As the current earnings season winds down, a number of crucial sectors of the US economy are visibly losing steam. The most recent evidence of this came last week from Nvidia (NASDAQ:), the biggest maker of chips for computer graphics cards, via their disappointing sales forecast for the fourth quarter. also indicated the company’s inventories are building up.
Bad news from the chip sector follows in the wake of weakness from some of the US’s largest tech companies, via their earnings statements. This list includes Apple (NASDAQ:), Amazon (NASDAQ:), and Alphabet (NASDAQ:). The widespread sluggishness has prompted investors to pare their exposure to technology and shift cash into more durable companies including shares in consumer staples, health care and utilities, which have all been posting gains.
During the coming week, investors will receive additional clues about the health of US retailers when some of them report Q3 earnings. As well, bad news continues to pressure Facebook shares which fell yet again on Friday and could face a tough week ahead. Here are 3 stocks investors should keep an eye on during the coming week’s trade:
The big-box retailer, Target (NYSE:NYSE:), will report its third-quarter earnings on Tuesday, November 20, before the market opens. Following a strong showing by its retail peers, including Walmart (NYSE:), analysts are expecting another from the retailer.
The company has had a solid fiscal year so far, as both its earnings and revenues came in ahead of market expectations for the first half. In the second quarter, the company had reported comparable sales jumped 6.5%, its biggest growth on this measure in 13 years. Digital sales were up 41% from a year earlier.
Encouraged by this robust performance and with strong consumer spending, the company bumped up its adjusted earnings guidance for the full year. For Q3, analysts expect Target to report $1.12 earnings per share, up from $0.91 a share a year ago, on $17.77 billion sales.
Despite the retailer’s excellent performance so far this year, further upside in Target shares is limited as the macro environment worsens and investors brace for an economic slowdown. On Friday the stock closed at $79.68, down 1.34%
Lowe’s (NYSE:), the US home improvement giant, will be reporting Q3 earnings on Tuesday November 20 as well, before the market opens. Lowe’s earnings should give investors another chance to see if the weakening US market is having any impact on home improvement retailers. Analyst consensus expects Lowe’s to report EPS of $0.98 on $17.36 billion in sales.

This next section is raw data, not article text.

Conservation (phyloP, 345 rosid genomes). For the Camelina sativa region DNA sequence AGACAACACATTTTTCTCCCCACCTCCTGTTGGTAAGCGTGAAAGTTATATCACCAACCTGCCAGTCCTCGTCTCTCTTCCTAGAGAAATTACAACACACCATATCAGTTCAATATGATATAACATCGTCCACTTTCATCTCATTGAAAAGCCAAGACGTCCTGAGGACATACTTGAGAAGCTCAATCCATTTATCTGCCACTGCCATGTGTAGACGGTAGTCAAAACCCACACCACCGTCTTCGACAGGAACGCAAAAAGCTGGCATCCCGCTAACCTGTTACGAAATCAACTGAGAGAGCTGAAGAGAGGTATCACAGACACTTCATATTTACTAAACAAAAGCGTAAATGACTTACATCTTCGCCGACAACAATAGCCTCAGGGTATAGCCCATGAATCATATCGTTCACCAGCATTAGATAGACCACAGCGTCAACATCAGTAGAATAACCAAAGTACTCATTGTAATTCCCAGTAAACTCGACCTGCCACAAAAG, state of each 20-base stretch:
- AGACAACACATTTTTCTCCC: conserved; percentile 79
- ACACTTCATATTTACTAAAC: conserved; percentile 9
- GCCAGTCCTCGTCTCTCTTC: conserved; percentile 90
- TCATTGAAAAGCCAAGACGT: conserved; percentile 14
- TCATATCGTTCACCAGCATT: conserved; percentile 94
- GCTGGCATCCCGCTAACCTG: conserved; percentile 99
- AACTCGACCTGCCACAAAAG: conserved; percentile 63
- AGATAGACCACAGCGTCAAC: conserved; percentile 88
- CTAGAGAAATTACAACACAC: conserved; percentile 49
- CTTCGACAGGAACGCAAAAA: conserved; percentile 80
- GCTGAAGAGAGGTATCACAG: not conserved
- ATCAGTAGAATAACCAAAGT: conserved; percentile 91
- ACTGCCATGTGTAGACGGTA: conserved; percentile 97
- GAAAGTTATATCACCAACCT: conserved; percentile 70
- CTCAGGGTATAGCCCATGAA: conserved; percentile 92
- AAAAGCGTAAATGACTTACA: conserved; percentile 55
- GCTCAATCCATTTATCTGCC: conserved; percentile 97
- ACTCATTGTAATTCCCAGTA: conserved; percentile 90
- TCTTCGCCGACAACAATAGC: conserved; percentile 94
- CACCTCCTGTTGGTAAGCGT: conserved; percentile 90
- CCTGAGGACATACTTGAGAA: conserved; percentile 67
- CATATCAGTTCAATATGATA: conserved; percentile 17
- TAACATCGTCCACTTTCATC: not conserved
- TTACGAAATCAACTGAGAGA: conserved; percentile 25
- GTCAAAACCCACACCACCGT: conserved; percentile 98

The company’s stock, which closed Friday at $93.25, down 0.46%, has lost more than 20% of its value since reaching a record high in September of $117.70. Investors are clearly avoiding exposure to a pure housing play at a time when the US housing market is cooling and the interest rate outlook worsens. That trend is likely to persist even if the company releases .
Still, Lowe’s is a good long-term bet as the company’s turnaround continues to pick up under the leadership of the company’s new CEO Marvin Ellison. He plans to shore up the chain amid stiff competition from Home Depot (NYSE:). His game plan: win more market share by better managing Lowe’s inventory and supply chain.
Facebook (NASDAQ:) is likely to come under renewed selling pressure after more negative news about the company’s handling of Russian attempts to interfere with US elections.
The social media giant’s stock, which closed on Friday at $139.53, continues to slide. It has now plunged 36% since closing at a record $217.50 on July 25, while, over the same period, the has lost 4.0%. Facebook shares dropped another 3% on Friday amid reports that the company used contractors to retaliate against critics of its privacy practices and efforts to combat Russian propaganda on its platform.
This never-ending cycle of negativity is putting pressure on the company’s chief Mark Zuckerberg, with some analysts raising the possibility of a management shake-up. “In our view, Facebook’s board and management team could accelerate the credibility rebuild by considering making change(s) at the top of the organization,” according to a recent note by analyst Scott Devitt at Stifel Nicolaus.